Perhaps no subject inspires more controversy these days than the concept of the rapture of the church. Christians will (unfortunately) argue with other Christians to the point of becoming bitter on this subject, not only between different church denominations but within the same denomination. To say nothing of Christians arguing with different religions and half-believers on the subject. Let’s try and examine some of the dynamics of the controversy.
Believers vs. Non-believers
This one is a waste of time. Somebody who believes in God has no business discussing doctrinal issues with an atheist. Don’t even go there. If you want to argue with an atheist, stick to the main subject, that is, what are we all doing here and how did we get here. Focus on the incredible series of accidental coincidences that they insist are responsible, and tell them you simply don’t have enough faith to believe that wild story. Ask them why sunsets are so beautiful.
Believers vs. Half-believers
Here you will have some trouble. People that profess to believe in God but do not believe the Bible is true can make you want to bang your head against a wall. Avoid doctrinal issues with these folks as well. Ask them why God would choose to make his one book that he wrote for us a mystery book that nobody can understand. They will tell you man wrote it, not God.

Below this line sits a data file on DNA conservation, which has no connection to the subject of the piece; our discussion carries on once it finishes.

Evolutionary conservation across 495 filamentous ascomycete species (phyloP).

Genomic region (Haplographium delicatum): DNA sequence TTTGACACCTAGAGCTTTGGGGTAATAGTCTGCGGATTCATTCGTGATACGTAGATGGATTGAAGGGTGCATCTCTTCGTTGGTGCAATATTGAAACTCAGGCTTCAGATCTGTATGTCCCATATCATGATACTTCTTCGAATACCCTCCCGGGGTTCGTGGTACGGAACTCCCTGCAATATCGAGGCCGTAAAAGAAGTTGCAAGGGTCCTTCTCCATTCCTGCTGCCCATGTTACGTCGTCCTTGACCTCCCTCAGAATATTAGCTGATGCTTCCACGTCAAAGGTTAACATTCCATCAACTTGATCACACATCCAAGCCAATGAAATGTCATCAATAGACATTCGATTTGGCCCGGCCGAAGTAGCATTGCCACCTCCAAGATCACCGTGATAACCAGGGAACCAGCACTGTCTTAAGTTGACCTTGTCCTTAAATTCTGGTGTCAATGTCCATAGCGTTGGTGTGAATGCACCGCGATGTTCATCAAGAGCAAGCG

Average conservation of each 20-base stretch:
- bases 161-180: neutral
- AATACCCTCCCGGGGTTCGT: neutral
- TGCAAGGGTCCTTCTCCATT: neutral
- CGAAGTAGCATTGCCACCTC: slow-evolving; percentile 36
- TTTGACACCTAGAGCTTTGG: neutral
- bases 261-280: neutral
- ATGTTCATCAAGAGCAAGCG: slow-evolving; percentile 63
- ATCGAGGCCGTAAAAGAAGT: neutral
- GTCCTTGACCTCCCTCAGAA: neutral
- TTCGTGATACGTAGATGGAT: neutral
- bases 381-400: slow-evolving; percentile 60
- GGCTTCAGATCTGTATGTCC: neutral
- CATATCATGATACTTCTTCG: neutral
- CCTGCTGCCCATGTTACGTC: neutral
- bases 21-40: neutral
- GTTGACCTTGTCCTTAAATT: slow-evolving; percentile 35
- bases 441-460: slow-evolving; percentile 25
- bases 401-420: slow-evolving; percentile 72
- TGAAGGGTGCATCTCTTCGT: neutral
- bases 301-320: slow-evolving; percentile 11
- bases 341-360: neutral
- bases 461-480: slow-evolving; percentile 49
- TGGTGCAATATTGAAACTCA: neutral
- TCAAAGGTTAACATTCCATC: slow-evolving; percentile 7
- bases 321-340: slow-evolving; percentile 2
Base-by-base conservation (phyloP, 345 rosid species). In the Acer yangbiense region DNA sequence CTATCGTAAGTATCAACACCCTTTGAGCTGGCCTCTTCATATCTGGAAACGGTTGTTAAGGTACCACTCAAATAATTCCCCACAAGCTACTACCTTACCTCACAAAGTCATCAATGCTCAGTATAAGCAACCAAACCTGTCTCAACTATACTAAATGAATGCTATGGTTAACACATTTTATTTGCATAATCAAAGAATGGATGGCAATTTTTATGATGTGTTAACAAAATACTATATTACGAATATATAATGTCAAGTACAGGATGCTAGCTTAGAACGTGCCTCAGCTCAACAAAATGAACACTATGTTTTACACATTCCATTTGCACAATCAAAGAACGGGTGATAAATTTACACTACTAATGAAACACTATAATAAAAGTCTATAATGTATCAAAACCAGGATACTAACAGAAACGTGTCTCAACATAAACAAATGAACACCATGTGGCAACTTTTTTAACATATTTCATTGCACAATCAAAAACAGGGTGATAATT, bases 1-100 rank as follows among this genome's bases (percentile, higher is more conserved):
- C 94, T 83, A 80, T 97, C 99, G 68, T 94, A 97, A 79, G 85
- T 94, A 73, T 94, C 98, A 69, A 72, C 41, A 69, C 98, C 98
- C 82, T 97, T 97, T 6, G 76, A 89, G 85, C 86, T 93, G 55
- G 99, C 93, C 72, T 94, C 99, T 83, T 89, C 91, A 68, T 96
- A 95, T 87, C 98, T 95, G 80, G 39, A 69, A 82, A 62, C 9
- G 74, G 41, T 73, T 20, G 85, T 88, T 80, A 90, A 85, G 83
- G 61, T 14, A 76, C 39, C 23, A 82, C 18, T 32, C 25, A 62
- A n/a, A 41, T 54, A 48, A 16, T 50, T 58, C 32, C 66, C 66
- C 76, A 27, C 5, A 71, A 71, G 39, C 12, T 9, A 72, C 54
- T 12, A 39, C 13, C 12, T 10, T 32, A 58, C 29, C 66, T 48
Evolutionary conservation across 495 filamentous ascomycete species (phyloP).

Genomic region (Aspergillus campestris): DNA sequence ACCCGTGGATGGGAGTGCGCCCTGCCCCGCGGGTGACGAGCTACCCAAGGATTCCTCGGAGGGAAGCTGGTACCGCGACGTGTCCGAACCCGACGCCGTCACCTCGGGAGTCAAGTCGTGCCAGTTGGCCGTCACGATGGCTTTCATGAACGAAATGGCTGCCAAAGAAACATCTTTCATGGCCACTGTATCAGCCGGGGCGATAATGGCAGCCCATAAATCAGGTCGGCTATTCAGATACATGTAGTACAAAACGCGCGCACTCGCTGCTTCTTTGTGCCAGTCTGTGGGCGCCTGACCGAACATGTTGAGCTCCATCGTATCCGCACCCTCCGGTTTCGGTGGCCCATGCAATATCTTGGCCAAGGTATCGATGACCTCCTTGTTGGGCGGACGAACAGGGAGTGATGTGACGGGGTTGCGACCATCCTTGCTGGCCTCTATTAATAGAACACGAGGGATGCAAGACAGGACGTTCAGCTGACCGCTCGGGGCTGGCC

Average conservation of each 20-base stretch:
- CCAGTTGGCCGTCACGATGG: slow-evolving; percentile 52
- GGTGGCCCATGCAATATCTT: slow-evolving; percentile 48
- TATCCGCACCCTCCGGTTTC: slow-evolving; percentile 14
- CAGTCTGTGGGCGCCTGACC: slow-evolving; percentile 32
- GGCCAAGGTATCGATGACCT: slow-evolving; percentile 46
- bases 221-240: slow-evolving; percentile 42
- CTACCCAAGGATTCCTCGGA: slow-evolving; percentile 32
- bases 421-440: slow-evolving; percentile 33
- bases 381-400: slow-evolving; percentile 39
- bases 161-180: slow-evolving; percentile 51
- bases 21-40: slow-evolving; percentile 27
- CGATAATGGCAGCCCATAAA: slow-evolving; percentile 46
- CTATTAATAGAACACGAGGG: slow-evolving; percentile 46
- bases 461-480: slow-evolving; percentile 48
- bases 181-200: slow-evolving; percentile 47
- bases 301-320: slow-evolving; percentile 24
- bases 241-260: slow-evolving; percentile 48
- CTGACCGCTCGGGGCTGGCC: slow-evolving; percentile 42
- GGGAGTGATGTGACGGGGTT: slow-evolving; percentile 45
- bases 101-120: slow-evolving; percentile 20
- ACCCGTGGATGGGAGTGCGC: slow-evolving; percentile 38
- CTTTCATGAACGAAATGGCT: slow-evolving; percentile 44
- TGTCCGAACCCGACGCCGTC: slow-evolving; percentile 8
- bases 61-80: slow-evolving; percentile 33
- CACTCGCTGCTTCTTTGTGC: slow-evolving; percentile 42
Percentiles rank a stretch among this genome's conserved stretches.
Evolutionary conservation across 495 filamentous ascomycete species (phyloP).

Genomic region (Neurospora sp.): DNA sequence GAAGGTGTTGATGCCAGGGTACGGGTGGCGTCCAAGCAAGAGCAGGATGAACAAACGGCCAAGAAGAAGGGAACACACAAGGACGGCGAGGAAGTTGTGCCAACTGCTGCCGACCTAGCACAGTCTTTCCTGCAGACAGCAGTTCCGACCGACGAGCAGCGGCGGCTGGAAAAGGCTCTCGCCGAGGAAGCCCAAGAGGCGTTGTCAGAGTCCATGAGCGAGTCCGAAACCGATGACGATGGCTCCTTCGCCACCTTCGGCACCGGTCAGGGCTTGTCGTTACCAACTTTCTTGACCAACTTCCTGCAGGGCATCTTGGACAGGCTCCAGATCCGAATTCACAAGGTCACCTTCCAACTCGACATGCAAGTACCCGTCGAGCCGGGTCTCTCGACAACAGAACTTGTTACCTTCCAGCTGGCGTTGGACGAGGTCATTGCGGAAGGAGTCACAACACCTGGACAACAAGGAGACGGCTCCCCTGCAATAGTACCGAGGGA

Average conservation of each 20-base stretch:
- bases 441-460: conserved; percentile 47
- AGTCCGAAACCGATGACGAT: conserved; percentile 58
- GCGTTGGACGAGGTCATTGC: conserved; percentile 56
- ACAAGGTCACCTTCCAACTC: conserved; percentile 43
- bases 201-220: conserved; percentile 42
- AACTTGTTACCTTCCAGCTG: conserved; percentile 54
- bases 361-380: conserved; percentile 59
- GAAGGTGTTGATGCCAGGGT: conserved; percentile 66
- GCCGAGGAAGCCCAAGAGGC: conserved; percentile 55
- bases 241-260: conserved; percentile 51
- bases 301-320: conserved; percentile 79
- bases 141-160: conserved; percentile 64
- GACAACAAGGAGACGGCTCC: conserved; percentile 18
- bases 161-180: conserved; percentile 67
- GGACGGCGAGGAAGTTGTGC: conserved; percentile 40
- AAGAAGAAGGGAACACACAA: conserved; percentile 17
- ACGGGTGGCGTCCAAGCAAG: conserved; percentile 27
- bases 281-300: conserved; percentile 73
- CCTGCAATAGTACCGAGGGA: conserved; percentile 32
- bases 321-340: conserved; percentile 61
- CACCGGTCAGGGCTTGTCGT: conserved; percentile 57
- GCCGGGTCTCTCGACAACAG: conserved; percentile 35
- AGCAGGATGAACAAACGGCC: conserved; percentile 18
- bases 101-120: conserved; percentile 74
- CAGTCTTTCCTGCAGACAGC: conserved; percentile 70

Their main problem is that their concept of God is flawed. They think his power is limited and that he could not even make sure the thing called the Bible – that sits in the pews of all the churches, the book that all the people who love Him turn to for instruction to try and get close to him – is his true and correct Word to us. You might want to give these folks the URL of this website and tell them to come here for instruction after all the real Christians suddenly die or vanish.
Christians vs. Christians
You need to be careful arguing doctrinal issues with other Christians as well. Don’t let a discussion become an argument. The important thing is that man is a sinner and needs a savior and Jesus is that savior. He died on the cross for all our sins and God raised him from the dead. Those who believe this and seek forgiveness through Christ will be saved. Get that straight first. There is no point in arguing a doctrinal issue with somebody who has not even properly digested the basic message of salvation from the gospel.
In my experience, the ones who usually start getting angry and bitter in the rapture controversy are the no rapture or post-tribulation folks. The Pre-trib and Mid-trib folks are usually very graceful and easy going, and will wisely avoid heated arguments on the subject. I don’t know why this is, but in my mind it only further testifies to the legitimacy of their viewpoint. They tend to understand the scriptures better, and more importantly, they tend to better demonstrate the love in their heart that Jesus told us was so important to have. So for all practical purposes we can divide Christians into these two main groups.
No Rapture and Post-trib Argument